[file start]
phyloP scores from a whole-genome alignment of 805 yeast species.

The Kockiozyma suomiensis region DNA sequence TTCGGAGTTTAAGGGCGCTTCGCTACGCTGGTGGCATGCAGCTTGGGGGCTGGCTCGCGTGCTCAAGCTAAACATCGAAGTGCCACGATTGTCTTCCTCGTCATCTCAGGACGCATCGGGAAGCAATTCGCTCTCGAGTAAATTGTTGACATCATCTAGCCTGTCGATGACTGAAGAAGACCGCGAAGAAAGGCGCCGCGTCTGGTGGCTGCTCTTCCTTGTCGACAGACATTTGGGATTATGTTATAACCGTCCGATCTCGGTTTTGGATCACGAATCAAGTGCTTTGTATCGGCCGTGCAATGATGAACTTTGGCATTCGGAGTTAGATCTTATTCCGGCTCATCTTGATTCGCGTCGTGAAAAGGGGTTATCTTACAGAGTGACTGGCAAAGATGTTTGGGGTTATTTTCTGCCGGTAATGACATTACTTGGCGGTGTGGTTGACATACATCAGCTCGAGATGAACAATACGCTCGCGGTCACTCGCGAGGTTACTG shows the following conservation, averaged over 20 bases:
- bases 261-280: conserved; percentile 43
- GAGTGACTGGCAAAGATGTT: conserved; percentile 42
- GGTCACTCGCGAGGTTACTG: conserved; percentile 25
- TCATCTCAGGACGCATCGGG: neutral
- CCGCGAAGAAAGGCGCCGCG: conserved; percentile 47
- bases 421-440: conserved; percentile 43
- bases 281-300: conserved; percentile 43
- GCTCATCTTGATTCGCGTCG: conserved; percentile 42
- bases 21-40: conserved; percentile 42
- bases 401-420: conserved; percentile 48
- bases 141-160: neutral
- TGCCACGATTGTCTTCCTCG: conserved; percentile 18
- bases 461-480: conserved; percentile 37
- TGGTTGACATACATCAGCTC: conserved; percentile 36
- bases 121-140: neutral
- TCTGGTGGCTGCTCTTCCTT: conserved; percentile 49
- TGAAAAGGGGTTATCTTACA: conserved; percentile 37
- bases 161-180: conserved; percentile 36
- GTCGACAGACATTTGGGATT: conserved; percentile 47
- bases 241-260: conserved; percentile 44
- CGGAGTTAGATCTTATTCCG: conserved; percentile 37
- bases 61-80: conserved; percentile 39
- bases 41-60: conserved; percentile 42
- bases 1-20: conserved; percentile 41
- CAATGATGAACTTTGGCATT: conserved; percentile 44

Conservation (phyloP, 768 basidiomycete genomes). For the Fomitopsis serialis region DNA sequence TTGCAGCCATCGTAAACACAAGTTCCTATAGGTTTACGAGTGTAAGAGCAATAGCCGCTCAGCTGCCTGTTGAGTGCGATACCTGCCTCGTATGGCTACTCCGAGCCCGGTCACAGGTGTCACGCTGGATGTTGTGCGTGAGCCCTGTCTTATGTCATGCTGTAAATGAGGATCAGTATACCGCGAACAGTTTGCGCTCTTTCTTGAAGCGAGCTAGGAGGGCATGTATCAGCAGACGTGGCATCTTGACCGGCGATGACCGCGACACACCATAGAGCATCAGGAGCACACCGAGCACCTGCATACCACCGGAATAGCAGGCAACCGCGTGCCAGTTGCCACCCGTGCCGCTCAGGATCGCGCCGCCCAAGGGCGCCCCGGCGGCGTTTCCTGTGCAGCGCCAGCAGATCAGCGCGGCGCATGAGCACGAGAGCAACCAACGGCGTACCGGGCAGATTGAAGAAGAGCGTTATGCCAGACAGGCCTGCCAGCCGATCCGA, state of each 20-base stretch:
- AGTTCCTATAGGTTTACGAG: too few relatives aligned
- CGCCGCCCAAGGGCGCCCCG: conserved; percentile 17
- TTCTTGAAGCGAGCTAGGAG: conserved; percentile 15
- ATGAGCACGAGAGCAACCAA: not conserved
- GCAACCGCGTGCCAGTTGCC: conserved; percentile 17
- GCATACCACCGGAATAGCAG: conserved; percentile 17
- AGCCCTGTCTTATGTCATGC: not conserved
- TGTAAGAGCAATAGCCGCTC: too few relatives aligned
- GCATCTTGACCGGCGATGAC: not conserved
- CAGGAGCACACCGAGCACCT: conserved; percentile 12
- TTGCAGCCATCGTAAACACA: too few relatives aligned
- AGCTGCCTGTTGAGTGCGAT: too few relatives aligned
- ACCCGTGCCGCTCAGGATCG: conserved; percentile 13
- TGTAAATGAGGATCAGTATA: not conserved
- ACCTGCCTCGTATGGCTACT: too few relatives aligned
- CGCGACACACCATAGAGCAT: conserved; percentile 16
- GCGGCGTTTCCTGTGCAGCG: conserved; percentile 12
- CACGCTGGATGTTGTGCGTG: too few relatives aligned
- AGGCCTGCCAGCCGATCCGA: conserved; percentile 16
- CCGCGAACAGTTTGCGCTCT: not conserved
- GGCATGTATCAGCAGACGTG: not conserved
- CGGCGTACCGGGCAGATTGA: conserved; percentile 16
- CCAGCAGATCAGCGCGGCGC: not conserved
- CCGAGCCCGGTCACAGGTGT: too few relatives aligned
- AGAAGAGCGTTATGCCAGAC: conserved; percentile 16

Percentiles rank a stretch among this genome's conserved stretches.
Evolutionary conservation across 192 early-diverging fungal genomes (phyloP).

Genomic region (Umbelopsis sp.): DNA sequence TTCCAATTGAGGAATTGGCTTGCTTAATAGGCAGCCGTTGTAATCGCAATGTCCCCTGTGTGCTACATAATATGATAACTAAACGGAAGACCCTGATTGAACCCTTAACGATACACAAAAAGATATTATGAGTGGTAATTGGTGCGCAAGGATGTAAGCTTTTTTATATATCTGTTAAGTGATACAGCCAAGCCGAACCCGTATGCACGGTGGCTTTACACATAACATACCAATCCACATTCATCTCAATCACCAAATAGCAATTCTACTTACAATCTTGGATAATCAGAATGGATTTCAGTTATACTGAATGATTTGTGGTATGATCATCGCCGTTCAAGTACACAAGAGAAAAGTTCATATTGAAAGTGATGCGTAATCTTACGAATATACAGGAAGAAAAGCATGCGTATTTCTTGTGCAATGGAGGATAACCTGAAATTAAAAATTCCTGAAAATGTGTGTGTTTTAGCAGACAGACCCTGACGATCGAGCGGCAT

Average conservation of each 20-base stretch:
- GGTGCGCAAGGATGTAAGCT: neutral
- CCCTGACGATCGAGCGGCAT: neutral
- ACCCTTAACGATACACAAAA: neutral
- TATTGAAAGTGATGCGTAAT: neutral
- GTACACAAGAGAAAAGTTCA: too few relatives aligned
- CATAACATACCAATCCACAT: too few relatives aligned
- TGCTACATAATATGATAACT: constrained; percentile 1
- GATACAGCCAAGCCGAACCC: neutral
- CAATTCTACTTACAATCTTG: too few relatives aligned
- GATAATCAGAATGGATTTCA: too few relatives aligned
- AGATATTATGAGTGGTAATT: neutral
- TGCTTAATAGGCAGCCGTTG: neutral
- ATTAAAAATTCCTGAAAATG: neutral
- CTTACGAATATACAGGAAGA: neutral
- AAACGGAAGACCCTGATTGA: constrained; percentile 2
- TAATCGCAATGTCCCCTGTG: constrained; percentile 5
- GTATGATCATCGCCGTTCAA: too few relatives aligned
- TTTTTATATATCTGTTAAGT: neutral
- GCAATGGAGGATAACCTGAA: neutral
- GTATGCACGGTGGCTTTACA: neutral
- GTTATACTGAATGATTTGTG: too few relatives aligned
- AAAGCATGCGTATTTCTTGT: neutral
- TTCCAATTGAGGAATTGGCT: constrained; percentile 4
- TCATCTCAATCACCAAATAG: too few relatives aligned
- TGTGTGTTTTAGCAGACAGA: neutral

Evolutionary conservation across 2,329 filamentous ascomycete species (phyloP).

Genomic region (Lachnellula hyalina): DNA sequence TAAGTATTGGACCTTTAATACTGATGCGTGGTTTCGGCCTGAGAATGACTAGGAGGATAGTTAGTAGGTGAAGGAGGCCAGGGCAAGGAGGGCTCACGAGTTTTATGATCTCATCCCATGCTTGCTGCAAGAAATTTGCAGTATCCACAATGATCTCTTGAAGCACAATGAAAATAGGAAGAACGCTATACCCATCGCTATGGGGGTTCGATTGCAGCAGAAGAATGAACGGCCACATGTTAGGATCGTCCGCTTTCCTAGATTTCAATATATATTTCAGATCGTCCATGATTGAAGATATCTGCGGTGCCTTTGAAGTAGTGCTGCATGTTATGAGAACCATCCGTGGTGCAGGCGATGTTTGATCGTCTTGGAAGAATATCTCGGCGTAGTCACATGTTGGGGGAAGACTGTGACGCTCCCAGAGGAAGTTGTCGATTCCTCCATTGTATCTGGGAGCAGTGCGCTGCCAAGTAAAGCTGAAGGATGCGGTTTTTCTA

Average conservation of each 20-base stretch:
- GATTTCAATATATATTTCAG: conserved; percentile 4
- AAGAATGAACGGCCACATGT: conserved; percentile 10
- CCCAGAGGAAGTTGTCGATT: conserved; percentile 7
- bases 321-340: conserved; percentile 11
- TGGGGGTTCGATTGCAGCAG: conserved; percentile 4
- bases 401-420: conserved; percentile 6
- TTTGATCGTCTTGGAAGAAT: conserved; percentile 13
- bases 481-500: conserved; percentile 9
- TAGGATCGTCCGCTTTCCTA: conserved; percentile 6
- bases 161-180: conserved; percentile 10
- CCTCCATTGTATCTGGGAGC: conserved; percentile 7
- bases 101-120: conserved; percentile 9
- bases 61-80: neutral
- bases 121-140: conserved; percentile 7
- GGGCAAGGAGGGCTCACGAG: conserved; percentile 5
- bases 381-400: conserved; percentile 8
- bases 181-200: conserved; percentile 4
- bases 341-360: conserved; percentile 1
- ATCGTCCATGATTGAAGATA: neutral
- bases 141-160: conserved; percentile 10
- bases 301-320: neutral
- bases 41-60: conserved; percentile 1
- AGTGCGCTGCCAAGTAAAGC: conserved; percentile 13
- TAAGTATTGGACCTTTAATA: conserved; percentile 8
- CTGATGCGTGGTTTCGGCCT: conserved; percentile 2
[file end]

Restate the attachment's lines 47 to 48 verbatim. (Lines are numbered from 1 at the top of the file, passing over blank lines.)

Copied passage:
- AGGCCTGCCAGCCGATCCGA: conserved; percentile 16
- CCGCGAACAGTTTGCGCTCT: not conserved